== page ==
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47 of 47 people found the following review helpful
A collection of the best works of investigative journalism from the past 60 years curated by John Pilger, arguably the best of them all.
Starting from the Second World War and a report on the aftermath of Hiroshima, through various takes on Vietnam, Iraq and other areas of terrible injsutices around the world, the book is brilliantly edited and written.
From a personal perspective I would say it is the most essential, important and terrifying book I've ever read highlighting the terrifying power held in a very few hands and the complete disregard of human suffering meted out by the corrupt regimes of the world. It engenders a feeling of intense rage, yet fills the reader with a desire to do something about it.
It should be on a school syllabus to wake up the minds of a generation who may feel helpless by a lack of quality information on how life is being controlled.
Essential.
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35 of 35 people found the following review helpful
on 10 August 2006
Books such as Mr Pilger's are absolutely essential in providing a true picture of the world that we are living in today. It makes for uncomfortable reading when you discover the full extent to which western governments (US and UK in particular) will lie and cheat in order to achieve an agenda that is veiled from public view. In many respects this collection of reports is unremittingly bleak, as it reveals man's enormous ability to kill and maim without conscience. However, it is only by exposing these injustices to the wider world that change for the better can be brought about.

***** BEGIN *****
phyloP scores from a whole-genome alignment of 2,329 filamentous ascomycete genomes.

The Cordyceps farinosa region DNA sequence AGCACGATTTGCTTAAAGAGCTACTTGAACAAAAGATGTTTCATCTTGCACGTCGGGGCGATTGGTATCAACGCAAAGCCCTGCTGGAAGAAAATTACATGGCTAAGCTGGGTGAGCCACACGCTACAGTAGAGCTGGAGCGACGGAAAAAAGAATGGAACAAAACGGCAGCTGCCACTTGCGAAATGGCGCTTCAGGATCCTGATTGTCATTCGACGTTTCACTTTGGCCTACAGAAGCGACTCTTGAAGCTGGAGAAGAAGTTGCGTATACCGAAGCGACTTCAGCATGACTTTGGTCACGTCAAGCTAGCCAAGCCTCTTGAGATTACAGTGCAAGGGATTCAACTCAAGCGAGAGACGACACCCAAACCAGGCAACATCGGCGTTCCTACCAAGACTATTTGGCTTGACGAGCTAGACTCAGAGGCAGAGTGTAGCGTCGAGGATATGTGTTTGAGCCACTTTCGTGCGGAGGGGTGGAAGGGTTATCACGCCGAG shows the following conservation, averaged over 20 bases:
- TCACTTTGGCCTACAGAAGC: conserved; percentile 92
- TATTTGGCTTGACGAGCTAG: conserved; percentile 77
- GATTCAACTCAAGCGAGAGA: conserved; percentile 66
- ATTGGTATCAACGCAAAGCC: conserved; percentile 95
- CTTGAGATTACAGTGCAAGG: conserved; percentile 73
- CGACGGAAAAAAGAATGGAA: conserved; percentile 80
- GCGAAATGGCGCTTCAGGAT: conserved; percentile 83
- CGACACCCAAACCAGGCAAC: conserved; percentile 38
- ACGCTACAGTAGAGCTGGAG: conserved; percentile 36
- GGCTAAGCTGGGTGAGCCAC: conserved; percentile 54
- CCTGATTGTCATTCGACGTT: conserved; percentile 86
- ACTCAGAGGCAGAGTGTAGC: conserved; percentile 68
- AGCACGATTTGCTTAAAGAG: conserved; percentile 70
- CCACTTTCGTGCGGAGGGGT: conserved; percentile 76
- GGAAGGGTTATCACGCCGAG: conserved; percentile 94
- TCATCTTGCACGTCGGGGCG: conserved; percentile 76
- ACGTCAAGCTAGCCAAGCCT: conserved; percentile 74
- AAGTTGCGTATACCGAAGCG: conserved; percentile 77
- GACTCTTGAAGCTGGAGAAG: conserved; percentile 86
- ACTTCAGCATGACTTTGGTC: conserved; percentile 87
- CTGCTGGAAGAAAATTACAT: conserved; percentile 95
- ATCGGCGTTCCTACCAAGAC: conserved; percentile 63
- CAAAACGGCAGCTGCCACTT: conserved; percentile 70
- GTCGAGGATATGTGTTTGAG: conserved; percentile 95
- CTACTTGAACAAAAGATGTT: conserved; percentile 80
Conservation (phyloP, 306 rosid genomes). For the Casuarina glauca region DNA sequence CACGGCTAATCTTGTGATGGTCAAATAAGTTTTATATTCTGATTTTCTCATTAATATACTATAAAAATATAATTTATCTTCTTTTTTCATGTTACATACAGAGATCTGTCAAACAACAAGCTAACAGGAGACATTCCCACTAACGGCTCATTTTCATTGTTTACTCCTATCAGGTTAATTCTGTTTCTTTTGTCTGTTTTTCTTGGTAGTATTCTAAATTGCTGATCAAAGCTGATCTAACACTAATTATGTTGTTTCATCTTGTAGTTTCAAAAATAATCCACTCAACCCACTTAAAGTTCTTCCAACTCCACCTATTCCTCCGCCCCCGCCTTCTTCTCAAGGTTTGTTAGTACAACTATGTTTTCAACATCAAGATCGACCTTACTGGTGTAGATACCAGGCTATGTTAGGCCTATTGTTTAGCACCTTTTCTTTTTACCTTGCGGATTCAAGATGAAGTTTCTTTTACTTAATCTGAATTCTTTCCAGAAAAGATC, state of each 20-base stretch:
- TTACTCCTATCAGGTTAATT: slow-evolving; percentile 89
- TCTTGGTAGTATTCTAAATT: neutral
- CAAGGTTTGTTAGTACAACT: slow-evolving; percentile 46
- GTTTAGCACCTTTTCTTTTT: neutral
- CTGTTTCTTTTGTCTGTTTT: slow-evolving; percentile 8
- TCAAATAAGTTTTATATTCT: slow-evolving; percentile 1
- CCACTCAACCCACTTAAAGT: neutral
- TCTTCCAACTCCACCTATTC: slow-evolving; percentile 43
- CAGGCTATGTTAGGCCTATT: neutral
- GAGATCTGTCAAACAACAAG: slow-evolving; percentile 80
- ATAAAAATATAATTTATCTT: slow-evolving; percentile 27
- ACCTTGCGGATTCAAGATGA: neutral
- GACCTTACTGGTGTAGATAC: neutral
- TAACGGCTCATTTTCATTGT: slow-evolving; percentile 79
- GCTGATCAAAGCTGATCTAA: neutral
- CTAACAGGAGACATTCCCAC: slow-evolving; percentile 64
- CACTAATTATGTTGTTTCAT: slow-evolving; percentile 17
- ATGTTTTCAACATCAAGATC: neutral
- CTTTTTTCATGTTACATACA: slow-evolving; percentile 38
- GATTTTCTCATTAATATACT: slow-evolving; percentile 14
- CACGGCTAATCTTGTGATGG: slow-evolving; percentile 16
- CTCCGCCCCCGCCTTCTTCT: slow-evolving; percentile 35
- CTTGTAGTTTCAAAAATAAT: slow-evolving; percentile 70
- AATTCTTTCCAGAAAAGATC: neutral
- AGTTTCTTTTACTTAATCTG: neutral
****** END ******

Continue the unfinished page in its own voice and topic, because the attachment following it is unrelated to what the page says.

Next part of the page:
Starting with post-Hiroshima Japan, everything in this book is still relevant today, and the powerful pieces on Palestine and Iraq provide a much needed counter-balance to the standard newspaper and TV drivel.

If you don't wish to live in the dark, read this brilliant and hugely important collection and spark debate amongst friends, relatives and colleagues. It is easy to accept the lies peddled by the mass media unless you are given an alternative way of looking at things.
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28 of 28 people found the following review helpful
on 2 January 2006